The Gacha, ultimately, was designed to be a shuttle bus. Think about an Uber Pool for more than 4 people. It can operate within the city as well as to suburbs, picking up people who summon it and planning out its routes based on demand, using Sensible 4’s advanced algorithms. Rather than having a fixed route like a public bus, the Gacha can make diversions to pick up people who need to go to certain destinations, and with its 100km range and 6-hour battery life, can complete multiple runs before retiring to a nearby charging station for a quick recharge.

THE TEST RIDE

As a part of an exclusive team that got to view the unveiling of the Gacha, Yanko Design was given a rare opportunity to be one of the first to sit inside and ride the Gacha. The bus was unveiled on the 8th of March to the public of Helsinki, with a flag off from the deputy mayor of the city. It had snowed the day before, and as a result, the roads were slushy and slippery, and I remember everyone complaining about how miserable the weather was, while the Gacha team had quite the opposite reaction! They were more than happy to demonstrate the self-driving bus in undesirable weather and driving conditions. Unveiled at Helsinki’s newly built central library, the Oodi, the Gacha was made to drive within a cordoned off area for the public, including the press.

Stepping into the Gacha, I instantly remembered registering two reactions. My mind knew exactly what a big deal this was, to be sitting inside a vehicle that was operating on its own, with absolutely no instructions or controls from a present human… but at the same time, it felt like an incredibly familiar experience. You see, we’re used to something quite similar with a subway or a train. You don’t necessarily see the driver of the train you sit in. You just enter the compartment and stand there aimlessly knowing that the vehicle will complete its journey with you inside it, and your only job is to get off at your stop. That’s what the Gacha felt like too, and it’s an incredible win for the industry because it immediately helps remove any fear the public may have with self-driving cars. Practically the size of a large cable car, the Gacha moved around on its own as I, along with a group of journalists, sat inside, trying to register exactly what a big deal this was. There was immediately a sense of faith in the bus, and I doubt a car would have the exact same feeling because people are used to driving their own cars, but with a bus, you’re usually always a passenger.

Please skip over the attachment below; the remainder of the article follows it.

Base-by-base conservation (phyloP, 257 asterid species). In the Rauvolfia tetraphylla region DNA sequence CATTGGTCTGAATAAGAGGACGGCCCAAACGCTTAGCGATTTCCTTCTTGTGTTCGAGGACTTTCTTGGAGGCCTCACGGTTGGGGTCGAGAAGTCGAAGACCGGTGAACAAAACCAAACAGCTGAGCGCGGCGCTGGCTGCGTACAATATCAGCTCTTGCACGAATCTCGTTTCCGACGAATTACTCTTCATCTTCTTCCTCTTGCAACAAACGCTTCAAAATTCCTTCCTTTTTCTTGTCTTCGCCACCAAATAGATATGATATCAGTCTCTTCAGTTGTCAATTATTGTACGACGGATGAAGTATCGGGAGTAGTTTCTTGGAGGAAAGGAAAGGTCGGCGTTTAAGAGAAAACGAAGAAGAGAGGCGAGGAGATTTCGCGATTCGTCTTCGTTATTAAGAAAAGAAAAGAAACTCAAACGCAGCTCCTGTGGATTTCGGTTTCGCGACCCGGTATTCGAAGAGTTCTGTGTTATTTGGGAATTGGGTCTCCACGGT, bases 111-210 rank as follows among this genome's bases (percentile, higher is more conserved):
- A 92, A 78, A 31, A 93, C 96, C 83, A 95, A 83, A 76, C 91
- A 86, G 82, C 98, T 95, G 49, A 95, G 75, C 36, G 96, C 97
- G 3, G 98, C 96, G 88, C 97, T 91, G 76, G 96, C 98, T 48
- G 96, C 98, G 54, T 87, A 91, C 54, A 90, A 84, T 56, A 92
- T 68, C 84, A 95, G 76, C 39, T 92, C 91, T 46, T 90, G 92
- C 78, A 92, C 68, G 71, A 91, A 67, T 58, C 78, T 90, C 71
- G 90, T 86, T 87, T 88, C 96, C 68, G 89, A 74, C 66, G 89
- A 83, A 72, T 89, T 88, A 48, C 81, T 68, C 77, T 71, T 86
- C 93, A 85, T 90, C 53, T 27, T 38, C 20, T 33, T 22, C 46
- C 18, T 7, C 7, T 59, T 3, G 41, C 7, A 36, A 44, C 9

The Gacha knew exactly where to stop, when to and for how long to open its sliding doors, and when to embark. It completed a circular journey around an empty plot outside the Oodi library, and plotted the exact same path without the presence of lanes, lines, or even a roadway. It stopped when a pedestrian happened to come close to it, and began immediately once the coast was clear. The LED strip around the Gacha did a remarkable job of letting people know exactly when it was going to stop, when it was waiting for boarding, and when it was going to depart. In every which way, the Gacha did exactly what it promised to do, with the intuition of a human driver, knowing exactly where and when to proceed.